Donald Trump is “too busy to be honest” the plaintiff’s lawyers write in a new motion in federal court in San Diego, characterizing the presidential candidate’s legal papers as an argument out of “Bizarro World.”
The 26-page motion, filed with U.S. District Judge Gonzalo Curiel, is filled with ridicule for what it describes as Trump’s “integrity infirmities.”
It was filed in response to a motion by Trump’s lawyers seeking to have the case dismissed. The defense team minimizes some of the real estate tycoon’s claims about the school as “classic examples of sales puffery everywhere” that were not intended to be “interpreted literally.”
The dueling motions come just as the lawsuits against Trump University and Trump’s own attacks on the judge have erupted as a major issue in the presidential campaign. Video excerpts of Trump’s depositions in two of the cases were filed with Curiel this week and are due to be publicly released shortly, likely to become fodder for the media and, possibly, the Clinton campaign.
The way Curiel rules on the latest motions will be closely watched, as Trump has proclaimed that the judge, whose parents were Mexican, has been “horribly unfair” to him. Curiel has already set a trial date of Nov. 28, three weeks after the presidential election, for a related suit by former students of Trump University who claim they were defrauded out of tens of thousands of dollars in tuition fees. The motions this week are in a class-action suit filed under the civil provisions of the Racketeer-Influenced and Corrupt Organization law, commonly known as RICO, alleging that Trump himself engaged in a pattern of “racketeering activities. If successful, it would entitle the plaintiffs to treble damages — potentially millions of dollars out of Trump’s own pocket.
The new motion by the plaintiffs’ lawyers lays out their case that the now defunct Trump University was “one big fraud.” It cites Trump’s claims that he “handpicked” the instructors who would teach students, who had paid tens of thousands of dollars for seminars and “mentoring,” his “master strategies” for profiting in the real estate market.
“Handpicking everyone? Trump handpicked no one,” the plaintiff’s lawyers write, contrasting Trump’s own marketing videos for the school and his later deposition in the case. “He could not pick one out of a lineup or come up with a single name. … In addition to not knowing who the instructors were, he had no idea what they were telling the students.”
The motion by lawyers for Robbins Geller Rudman & Dowd, one of the country’s most prominent class-action law firms, was filed in response to an earlier motion by Trump’s own lawyers, unsealed this week, asking that the case against Trump by dismissed on “summary judgment” because it “it epitomizes the pervasive abuse of civil RICO” — a law originally aimed at mobsters, not legitimate commercial businesses, they argue.
The plaintiffs have filed their lawsuit against Trump under the civil RICO laws “in an effort to extract punitive money awards and exert undue leverage for settlement,” Trump’s lawyers write in their brief. “Indeed, if this case is allowed to proceed, it would represent an unprecedented and unprincipled expansion of civil RICO and transform virtually every alleged violation of consumer protection laws into a civil RICO claim and subject owners, officers, directors, and others to personal liability for treble damages.”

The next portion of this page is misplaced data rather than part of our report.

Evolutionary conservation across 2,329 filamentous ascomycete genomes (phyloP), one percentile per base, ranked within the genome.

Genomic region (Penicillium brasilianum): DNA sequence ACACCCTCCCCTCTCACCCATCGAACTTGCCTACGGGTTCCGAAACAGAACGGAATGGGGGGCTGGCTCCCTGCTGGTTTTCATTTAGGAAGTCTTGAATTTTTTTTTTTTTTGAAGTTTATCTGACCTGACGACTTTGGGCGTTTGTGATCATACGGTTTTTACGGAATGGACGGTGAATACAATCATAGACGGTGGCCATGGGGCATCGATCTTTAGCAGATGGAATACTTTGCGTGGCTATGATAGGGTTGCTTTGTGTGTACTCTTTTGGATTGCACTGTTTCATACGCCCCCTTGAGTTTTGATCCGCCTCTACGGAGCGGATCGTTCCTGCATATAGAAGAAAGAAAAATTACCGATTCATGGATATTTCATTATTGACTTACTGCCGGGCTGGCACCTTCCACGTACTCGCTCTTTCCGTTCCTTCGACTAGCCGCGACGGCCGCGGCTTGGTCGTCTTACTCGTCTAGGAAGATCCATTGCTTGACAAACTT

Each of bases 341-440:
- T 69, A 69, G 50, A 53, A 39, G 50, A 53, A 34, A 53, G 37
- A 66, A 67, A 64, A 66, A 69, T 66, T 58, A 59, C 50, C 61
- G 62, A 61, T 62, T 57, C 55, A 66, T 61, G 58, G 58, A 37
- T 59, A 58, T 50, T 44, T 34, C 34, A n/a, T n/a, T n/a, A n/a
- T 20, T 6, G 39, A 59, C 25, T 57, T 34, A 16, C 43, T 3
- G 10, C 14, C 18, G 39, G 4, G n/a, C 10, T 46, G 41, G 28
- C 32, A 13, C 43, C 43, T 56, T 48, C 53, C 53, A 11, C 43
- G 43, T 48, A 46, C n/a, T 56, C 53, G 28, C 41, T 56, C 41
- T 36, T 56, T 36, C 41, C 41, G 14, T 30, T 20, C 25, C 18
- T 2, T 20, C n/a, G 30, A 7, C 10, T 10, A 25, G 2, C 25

The motion by Trump’s lawyers, led by renowned civil litigator Daniel Petrocelli, also seeks to minimize Trump’s role in the school. While it was named for him and he owned 92 percent of it — personally profiting to the tune of $5 million, according to another lawsuit filed by New York Attorney General Eric Schneiderman — Trump’s role in its operations were “necessarily limited” because of his responsibilities as president and chief executive officer of the Trump Organization, “a global enterprise of real estate holdings, hotels, golf courses, interests in entertainment and talent management, among others.”
As evidence, the lawyers submitted a copy of Trump’s financial disclosure form filed with the Federal Election Commission.
Trump “delegated management and operational control” of the school to Michael Sexton, its president, the lawyers write, and he relied on its “management team to carry out the business plan for [Trump University], to protect the Trump ‘Brand,” and to comply with the law,” the lawyers write.
It is these claims, drawn from the video deposition, that will be made public soon and that the plaintiffs seek to mock in the hard-hitting opening of their brief.
“Donald Trump is too busy to be honest. So says Trump himself, who explains that he reviewed his own promises about his Trump University (‘TU’) only ‘very quickly.’ And therefore, he deserves summary judgment. Because he was too busy. To be honest. In addition, Trump explains that he was incapable of being honest because he is ‘not a lawyer.’ And therefore, he deserves summary judgment. Because he was incapable of being honest. Due to not being a lawyer. Due to his integrity infirmities, Trump explains that he resorted to ‘marketing BS’ to induce students to enroll in his Trump University. And therefore, he deserves summary judgment. Because he resorted to ‘marketing BS.’ To induce students to enroll in his illegal ‘Trump University.’
“Trump denies operating and managing the ‘fraudulent marketing scheme’ alleged here because he only starred in the marketing materials; signed the marketing materials; corrected the marketing materials; and approved the marketing materials. And therefore, he deserves summary judgment….
“Trump wrote his motion for summary judgment for a District Court in Bizarro World,” the plaintiffs write. “In this District Court, however, it is wholly without merit.”